Last week, the African Union (AU) held a continental conference on maternal and child health in Addis Ababa, Ethiopia, to discuss the possibility of extending the non-binding Maputo Plan of Action on Sexual and Reproductive Health and Rights (Maputo PoA), which was scheduled to expire this year.
The conference, themed “Achieving the MDGs through the Accelerated Reduction of Maternal and Child Mortality in Africa,” brought together maternal and child health experts from AU Member States, United Nations (UN) agencies and non-governmental organization (NGO) representatives to discuss ways of reducing the high rates of maternal mortality in the continent, and in particular to review a lengthy extension of the Maputo PoA through 2015 to coincide with the time frame of the Millennium Development Goals (MDGs).
Originally discussed at an AU special session of health ministers in September 2006, the Maputo PoA was designed as a short-term, three-year action plan. Among other things, it includes abortion provisions which call for AU member states to “enact policies and legal frameworks to reduce incidence of unsafe abortion” and to “prepare and implement national plans of action to reduce incidence of unwanted pregnancies and unsafe abortion.”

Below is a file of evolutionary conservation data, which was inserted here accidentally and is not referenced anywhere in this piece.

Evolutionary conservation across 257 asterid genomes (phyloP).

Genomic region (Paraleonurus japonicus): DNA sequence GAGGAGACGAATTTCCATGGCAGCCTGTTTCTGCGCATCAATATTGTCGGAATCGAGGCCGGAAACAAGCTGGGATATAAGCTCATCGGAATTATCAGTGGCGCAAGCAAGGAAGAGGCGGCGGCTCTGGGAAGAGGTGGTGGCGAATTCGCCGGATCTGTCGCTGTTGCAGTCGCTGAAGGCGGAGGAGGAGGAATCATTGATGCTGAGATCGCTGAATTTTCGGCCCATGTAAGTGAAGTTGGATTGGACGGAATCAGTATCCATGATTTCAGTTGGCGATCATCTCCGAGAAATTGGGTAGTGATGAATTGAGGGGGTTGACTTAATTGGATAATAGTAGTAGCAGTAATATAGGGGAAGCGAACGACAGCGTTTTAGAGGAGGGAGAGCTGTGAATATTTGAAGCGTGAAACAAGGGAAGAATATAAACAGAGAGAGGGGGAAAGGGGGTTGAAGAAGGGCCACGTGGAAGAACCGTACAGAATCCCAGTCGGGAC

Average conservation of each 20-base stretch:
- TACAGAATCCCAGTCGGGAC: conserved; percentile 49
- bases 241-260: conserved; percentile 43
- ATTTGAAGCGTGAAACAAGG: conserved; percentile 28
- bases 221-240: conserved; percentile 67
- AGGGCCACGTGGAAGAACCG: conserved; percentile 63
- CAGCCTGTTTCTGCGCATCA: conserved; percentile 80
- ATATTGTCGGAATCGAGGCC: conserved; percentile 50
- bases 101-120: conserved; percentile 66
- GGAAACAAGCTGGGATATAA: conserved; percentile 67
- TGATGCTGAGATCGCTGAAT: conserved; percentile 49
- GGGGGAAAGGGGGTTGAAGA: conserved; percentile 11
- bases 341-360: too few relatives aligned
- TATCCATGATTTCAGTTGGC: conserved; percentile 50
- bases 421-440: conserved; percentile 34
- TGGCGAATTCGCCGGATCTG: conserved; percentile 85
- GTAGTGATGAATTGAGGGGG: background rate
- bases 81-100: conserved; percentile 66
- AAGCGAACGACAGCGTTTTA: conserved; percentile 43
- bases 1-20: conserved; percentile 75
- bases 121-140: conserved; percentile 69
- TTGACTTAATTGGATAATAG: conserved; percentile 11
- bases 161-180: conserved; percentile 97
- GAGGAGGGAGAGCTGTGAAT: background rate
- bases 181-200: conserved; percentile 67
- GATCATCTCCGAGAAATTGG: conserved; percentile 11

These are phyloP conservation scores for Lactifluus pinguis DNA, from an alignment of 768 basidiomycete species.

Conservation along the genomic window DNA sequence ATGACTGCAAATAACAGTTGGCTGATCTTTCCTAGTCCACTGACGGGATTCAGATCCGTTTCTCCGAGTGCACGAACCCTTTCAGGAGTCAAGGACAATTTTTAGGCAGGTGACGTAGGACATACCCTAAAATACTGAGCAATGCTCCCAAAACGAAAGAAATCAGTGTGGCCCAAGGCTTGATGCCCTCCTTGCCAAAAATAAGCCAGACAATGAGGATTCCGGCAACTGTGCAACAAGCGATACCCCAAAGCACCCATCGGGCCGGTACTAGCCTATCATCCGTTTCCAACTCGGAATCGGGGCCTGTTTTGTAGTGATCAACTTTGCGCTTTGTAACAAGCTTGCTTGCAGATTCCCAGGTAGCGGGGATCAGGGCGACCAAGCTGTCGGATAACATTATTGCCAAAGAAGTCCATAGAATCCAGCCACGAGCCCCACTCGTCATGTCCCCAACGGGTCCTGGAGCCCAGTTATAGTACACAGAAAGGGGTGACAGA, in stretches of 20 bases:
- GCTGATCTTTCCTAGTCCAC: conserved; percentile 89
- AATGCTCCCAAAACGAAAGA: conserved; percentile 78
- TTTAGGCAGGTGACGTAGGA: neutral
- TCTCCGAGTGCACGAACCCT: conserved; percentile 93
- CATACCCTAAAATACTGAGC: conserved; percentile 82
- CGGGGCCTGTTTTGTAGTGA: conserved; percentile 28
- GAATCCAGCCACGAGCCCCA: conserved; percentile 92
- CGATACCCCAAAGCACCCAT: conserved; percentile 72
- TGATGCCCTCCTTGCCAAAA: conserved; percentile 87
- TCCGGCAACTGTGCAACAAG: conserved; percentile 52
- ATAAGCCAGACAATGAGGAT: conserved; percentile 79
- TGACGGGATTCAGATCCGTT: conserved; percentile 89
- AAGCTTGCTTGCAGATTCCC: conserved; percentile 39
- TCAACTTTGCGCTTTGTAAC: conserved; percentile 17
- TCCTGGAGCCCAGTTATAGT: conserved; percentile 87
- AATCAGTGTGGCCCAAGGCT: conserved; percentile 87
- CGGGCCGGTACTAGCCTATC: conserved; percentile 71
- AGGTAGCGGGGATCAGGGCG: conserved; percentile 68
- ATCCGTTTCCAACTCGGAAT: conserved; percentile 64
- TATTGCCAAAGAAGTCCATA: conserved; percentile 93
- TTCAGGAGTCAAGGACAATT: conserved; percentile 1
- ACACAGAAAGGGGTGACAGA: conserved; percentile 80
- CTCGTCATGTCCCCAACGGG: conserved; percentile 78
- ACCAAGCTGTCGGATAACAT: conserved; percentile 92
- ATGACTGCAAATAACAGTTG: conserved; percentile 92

Abortion advocates have been vocal champions of the Maputo PoA, declaring the document a regional victory in Africa in their work to achieve a universal right to abortion. While proponents present the Maputo PoA as a consensus document of the AU, in 2007 high level government officials told the Friday Fax that African heads of state never approved the document and that trickery and deception were used by the UN Population Fund (UNFPA) and others to push the document through various AU meetings.
Back in 2006, several AU delegations objected to the abortion provisions contained in the draft Maputo PoA and only gave their approval to the draft on the understanding that the abortion provisions would be removed from the text. The changes were never made and when delegates later realized that the abortion provision had not been removed, several said they felt “manipulated” by the AU secretariat.
UNFPA declared that the PoA would form the basis for their work in Africa. In her address to the AU assembly last week, Etta Tadesse, UNFPA’s regional representative, pushed for the extension and said that “clearly, the time frame for the implementation of Maputo Plan of Action has not been sufficient.”
While the Maputo Plan of Action is non-binding and its legitimacy as a consensus document remains highly controversial, experts warn that the targets and indicators on abortion will continue to be used to pressure AU member states to amend their laws on abortion as part of maternal mortality reduction.
The Maputo Plan of Action bears a similar name with another document called the Maputo Protocol, which is a regional treaty that is binding on states that have ratified it. So far this includes 27 of the 53 AU members. Future ratifications remain uncertain as controversy swells around the Protocol’s provision for legalized abortion on demand. At least one state that ratified the Protocol explicitly rejected this provision.